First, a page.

An ADU Rises From the Ashes of a Former Garage

Second Suite by Christopher Strom Architects crafts a sustainable accessory dwelling unit (ADU) atop a Minneapolis garage

Photos by Alyssa Lee Photography

Kirsten Jaglo clearly remembers that day three years ago. “On the day the Vikings lost the quarter finals, our garage had an electrical short and burned down,” she recalls. Actually, Jaglo adds, the garage burned down twice. “The firemen didn’t get it out the first time. The fire started up again the next morning.”

But in the ashes of their former garage, Jaglo and her husband Michael Graven also sensed an opportunity. For a while, they had thought about building an additional living space or accessory dwelling unit (ADU) on their property. Not only because Jaglo would love her aging parents to move closer, “but having an ADU would be great when friends visit, which gets tricky as my office is my sewing room and the guest room in our main house,” she says.

Enter the Twin Cities’ ADU guru: Christopher Strom. Since forming his own firm Christopher Strom Architects in St. Louis Park, Strom has also founded an ancillary business, Second Suite, which is dedicated to the design and construction of ADUs throughout the region. (Strom served as an advisor to the City of Minneapolis’ zoning staff when the City Council approved an amended zoning code allowing ADUs.)

The couple hired Strom to design an ADU atop the new garage. Working within the City of Minneapolis’ ADU regulations, Strom created a 660-square-foot ADU with prefinished metal panels, double-pane windows, and Trespa exterior wood panels. The former garage had solar panels, too, which generated nearly half the electricity the couple’s home uses. The ADU now hosts the solar panels, which also power the ADU itself.

Because Jaglo and Graven are interested in sustainable design, the ADU is sheathed in a zip-insulation system that includes two inches of rigid foam insulation over the studs, leaving room for spray foam insulation to create an R-40 value wall. The ceiling is insulated with spray foam and blown-in fiberglass. The tight insulation is akin to “putting a sweater on your house,” Strom explains.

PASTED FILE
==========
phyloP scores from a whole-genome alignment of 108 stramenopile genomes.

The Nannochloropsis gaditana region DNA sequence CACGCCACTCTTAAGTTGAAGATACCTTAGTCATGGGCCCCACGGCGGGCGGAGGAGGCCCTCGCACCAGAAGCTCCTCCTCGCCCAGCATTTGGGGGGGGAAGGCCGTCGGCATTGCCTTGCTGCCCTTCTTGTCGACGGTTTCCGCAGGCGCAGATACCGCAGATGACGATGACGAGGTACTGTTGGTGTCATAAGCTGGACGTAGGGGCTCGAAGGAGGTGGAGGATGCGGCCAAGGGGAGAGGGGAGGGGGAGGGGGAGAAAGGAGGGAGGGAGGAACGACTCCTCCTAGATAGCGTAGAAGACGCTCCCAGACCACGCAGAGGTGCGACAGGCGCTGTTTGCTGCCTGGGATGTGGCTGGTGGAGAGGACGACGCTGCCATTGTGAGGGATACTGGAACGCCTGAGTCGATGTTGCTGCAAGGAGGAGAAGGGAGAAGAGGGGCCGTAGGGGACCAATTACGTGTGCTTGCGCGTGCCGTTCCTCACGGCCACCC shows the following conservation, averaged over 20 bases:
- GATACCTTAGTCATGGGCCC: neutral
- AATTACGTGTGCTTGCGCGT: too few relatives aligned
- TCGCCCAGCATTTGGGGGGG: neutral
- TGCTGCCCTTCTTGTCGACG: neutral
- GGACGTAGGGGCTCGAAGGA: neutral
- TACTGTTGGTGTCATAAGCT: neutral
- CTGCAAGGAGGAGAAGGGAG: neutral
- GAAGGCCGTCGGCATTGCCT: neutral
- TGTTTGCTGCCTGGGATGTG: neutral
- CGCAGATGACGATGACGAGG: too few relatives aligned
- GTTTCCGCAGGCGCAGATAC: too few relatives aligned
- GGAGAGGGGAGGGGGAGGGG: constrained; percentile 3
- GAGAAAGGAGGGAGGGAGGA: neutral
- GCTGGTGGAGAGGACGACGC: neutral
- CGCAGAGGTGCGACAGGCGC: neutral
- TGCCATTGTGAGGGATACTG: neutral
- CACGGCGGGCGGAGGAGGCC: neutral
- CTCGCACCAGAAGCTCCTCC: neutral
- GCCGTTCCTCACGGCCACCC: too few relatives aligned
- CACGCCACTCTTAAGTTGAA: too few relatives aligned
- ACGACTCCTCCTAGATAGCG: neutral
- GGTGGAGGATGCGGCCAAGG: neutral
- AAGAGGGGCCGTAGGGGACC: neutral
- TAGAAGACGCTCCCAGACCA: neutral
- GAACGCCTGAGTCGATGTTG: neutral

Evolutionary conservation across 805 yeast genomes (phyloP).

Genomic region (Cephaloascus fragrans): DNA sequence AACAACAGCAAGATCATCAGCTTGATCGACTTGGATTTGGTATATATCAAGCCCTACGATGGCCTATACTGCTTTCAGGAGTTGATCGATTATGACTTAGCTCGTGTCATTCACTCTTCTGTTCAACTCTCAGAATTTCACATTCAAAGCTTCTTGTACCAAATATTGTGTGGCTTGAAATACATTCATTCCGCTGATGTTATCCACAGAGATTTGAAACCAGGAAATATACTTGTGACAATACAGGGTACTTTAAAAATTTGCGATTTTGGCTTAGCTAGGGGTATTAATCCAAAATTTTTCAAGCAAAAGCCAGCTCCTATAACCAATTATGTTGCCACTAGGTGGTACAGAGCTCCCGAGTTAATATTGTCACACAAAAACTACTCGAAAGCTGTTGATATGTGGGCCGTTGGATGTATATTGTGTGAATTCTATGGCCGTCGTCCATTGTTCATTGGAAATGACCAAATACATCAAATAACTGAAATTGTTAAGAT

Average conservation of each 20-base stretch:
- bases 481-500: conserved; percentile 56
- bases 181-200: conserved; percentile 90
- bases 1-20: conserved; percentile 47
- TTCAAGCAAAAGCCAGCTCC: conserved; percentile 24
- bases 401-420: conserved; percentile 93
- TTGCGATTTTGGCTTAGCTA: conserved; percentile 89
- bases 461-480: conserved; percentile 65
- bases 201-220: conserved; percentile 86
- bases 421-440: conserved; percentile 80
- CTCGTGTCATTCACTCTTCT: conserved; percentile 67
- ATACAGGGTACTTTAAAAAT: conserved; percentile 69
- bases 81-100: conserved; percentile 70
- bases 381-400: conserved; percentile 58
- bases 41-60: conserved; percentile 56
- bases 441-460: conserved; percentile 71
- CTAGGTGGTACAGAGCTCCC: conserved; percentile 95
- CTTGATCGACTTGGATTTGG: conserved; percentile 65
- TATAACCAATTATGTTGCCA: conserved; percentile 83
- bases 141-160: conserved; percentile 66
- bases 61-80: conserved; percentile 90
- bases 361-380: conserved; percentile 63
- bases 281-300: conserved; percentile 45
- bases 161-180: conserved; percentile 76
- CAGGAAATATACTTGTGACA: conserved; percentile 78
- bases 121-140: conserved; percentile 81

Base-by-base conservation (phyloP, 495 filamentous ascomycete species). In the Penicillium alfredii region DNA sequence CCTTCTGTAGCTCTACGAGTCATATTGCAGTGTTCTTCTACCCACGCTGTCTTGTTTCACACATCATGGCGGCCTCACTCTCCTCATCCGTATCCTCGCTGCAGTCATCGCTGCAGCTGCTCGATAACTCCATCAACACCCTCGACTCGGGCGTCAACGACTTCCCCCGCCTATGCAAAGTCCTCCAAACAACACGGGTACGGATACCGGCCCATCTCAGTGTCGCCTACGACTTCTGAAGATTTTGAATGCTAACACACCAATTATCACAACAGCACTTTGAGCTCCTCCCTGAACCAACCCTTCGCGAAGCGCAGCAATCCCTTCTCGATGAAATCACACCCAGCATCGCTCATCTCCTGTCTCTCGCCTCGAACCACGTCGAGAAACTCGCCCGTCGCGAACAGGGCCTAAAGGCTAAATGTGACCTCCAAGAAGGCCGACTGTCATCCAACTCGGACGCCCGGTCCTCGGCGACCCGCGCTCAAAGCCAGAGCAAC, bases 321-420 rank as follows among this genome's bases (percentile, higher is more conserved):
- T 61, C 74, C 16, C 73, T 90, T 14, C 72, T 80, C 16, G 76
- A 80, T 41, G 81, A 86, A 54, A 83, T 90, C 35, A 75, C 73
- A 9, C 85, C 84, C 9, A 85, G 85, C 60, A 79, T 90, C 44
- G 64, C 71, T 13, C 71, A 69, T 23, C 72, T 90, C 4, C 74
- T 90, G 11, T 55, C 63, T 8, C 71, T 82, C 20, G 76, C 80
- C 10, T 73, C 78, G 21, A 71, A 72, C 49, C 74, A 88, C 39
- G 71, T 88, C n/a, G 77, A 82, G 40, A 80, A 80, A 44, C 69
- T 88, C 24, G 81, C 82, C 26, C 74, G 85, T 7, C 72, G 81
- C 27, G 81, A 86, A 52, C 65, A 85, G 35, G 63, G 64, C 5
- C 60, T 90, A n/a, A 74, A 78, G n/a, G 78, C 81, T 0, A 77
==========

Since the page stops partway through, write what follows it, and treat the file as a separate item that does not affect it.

An in-floor heating system, plus an open-plan living area with a full kitchen, bathroom, and bedroom complete the small home. But that’s not all: “This ADU was challenging because it has so many amenities tucked into it,” Strom says. The sustainably designed ADU has galvanized steel bar grading for the stairs that sheds the snow; composite decking that doesn’t have to be refinished; an aluminum cable rail; lots of windows and skylights; a stackable washer/dryer—and an elevator. (That’s for Jaglo’s parents, should they decide to move in.)

“It’s really tricked out,” Strom says. “The challenge was getting all of the electrical and plumbing tucked into the walls. Every single cavity in the ADU is filled.” Moreover, the clients like modern design. “So, we had to incorporate all of these systems without creating visual clutter.” The airy space has IKEA kitchen cabinets with Semihandmade custom fronts, walls finished with low-VOC paint, and a Marmoleum on the floors.

The couple didn’t anticipate the ADU’s many uses during the pandemic. “Right now, we’re using the ADU as a getaway,” says Jaglo. She and Graven have date night in the ADU. Their son studies there, Jaglo does yoga in the space, and they even cooked and enjoyed Thanksgiving inside.

After things get back to normal, Graven says, “we hope people will come and visit, and they can have their own space.” For now, the ADU provides a nice change of venue for at-home life. “The ADU is our cabin,” he says, “our at-home getaway.”

Facebook Comments